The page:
In addition to structural constraints, unwritten rules and unconscious biases also restrict women’s political agency. These informal rules, rooted in social structures, cultures, and religion, impose significant restrictions on women’s time and access to resources. Furthermore, gender roles increase women’s responsibility for household care, which benefits men. Further, unconscious biases and discriminatory attitudes impede women’s equal participation. Lastly, threats of violence limit women’s mobility.
However, women’s representation in national parliaments has been rising in many countries. In the Southern African Development Community (SADC), this percentage has grown faster than in other parts of Africa. Women’s political representation in the national parliament has reached 10.3%. This percentage is significant, especially in Southern Africa.
Moreover, young women in the region face various socio-cultural challenges that prevent them from becoming involved in governance and development. These barriers range from low skill and education levels to patriarchal practices. Further, many children in the region are brought up by their mothers, with little or no contact with their fathers.
Despite progress in recent years, gender bias and stereotype tendencies persist in African institutions. This is reflected in the gender disparities and the lack of access to research funding for women in the region. Further, women in the area remain underrepresented in higher education. It is difficult for women to access higher education in many African countries.
In addition, women’s political participation is impacted by political transitions. During these processes, women can be excluded from political roles or experience a backlash against women’s human rights. This requires a gender-inclusive perspective to ensure women’s full equality.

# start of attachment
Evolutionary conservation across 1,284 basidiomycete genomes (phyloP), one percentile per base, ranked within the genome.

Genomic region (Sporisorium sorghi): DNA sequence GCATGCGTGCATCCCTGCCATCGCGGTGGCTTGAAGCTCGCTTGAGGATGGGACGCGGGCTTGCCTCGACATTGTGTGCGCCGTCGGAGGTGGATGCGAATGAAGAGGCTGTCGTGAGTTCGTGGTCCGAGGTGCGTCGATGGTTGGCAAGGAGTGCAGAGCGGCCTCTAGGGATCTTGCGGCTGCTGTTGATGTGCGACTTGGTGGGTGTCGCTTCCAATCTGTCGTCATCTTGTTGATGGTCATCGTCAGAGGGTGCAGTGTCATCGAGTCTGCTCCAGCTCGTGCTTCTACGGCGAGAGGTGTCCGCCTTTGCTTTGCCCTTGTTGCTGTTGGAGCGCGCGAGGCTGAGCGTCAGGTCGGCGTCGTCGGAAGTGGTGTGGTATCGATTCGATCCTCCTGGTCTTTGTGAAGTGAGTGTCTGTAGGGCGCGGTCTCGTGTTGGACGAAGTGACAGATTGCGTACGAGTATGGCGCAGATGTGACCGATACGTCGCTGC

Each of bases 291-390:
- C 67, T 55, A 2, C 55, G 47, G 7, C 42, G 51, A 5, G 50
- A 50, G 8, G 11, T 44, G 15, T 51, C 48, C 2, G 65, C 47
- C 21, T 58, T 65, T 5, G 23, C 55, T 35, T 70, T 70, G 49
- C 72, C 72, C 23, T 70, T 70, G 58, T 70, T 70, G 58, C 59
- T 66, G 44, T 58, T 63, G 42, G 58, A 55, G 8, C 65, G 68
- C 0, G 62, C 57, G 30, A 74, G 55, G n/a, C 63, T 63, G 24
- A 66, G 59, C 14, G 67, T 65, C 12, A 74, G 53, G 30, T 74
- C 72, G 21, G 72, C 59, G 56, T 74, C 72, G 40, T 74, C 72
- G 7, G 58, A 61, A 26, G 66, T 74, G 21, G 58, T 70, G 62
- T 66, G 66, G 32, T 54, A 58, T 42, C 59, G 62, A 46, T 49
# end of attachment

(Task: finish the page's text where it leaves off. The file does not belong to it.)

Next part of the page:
Education increases the likelihood of women filling such positions.
Women are better educated and more active in the labor force than ever and now occupy management roles. However, their representation at the top of business organizations still needs to catch up to that of men. Achieving gender balance at all levels of business is better for both economies and companies. Women are also outpacing men in third-level education. Despite this, women still earn less than men on average in Africa.
Violence against women in African politics
Violence against women in African politics is a global phenomenon, but a specific subset of women is most vulnerable to these attacks. These women are young, unmarried, and members of minority groups. As a result, these women face more danger and often suffer a higher level of violence. This article looks at some of these women’s challenges in their work as parliamentarians.
To counteract this issue, some African governments have introduced legislation to increase the number of women in leadership positions. For example, Uganda has introduced a law requiring a certain number of women to be in leadership positions to make the country more equitable. This legislation is similar to the Equal Employment Opportunity Commission in the United States. Rwanda, in contrast, has enacted domestic violence legislation that criminalizes violence against women, although cultural traditions have hampered enforcement. For example, family institutions are traditionally superior to law enforcement authority.
Kenya has also taken action against perpetrators of violence against women. On Sept. 7, 2007, Flora Igoki Terah was beaten for four hours before being admitted to a Kenyan hospital. Her torturers forced her to withdraw her political candidacy, but she refused. Six months later, her son was murdered.
Violence against women is a global issue. One-third of women in Africa have experienced physical violence, and one-third have experienced sexual violence. Moreover, 51% of women report beatings from their husbands, which occur when they leave the house without their permission. They are also often beaten when they refuse to have sex or ignore their children. Some women are beaten after burning their food or arguing with their husbands.
Violence against women is a severe deterrent to participation in politics. It forces many women out of the political arena and silences their voices. According to a recent study by ACLED and the Strauss Center for International Security and Law, 44.4% of women in politics had experienced violence, including threats of death, rape, sexual assault, and abduction. Many of these crimes go unpunished.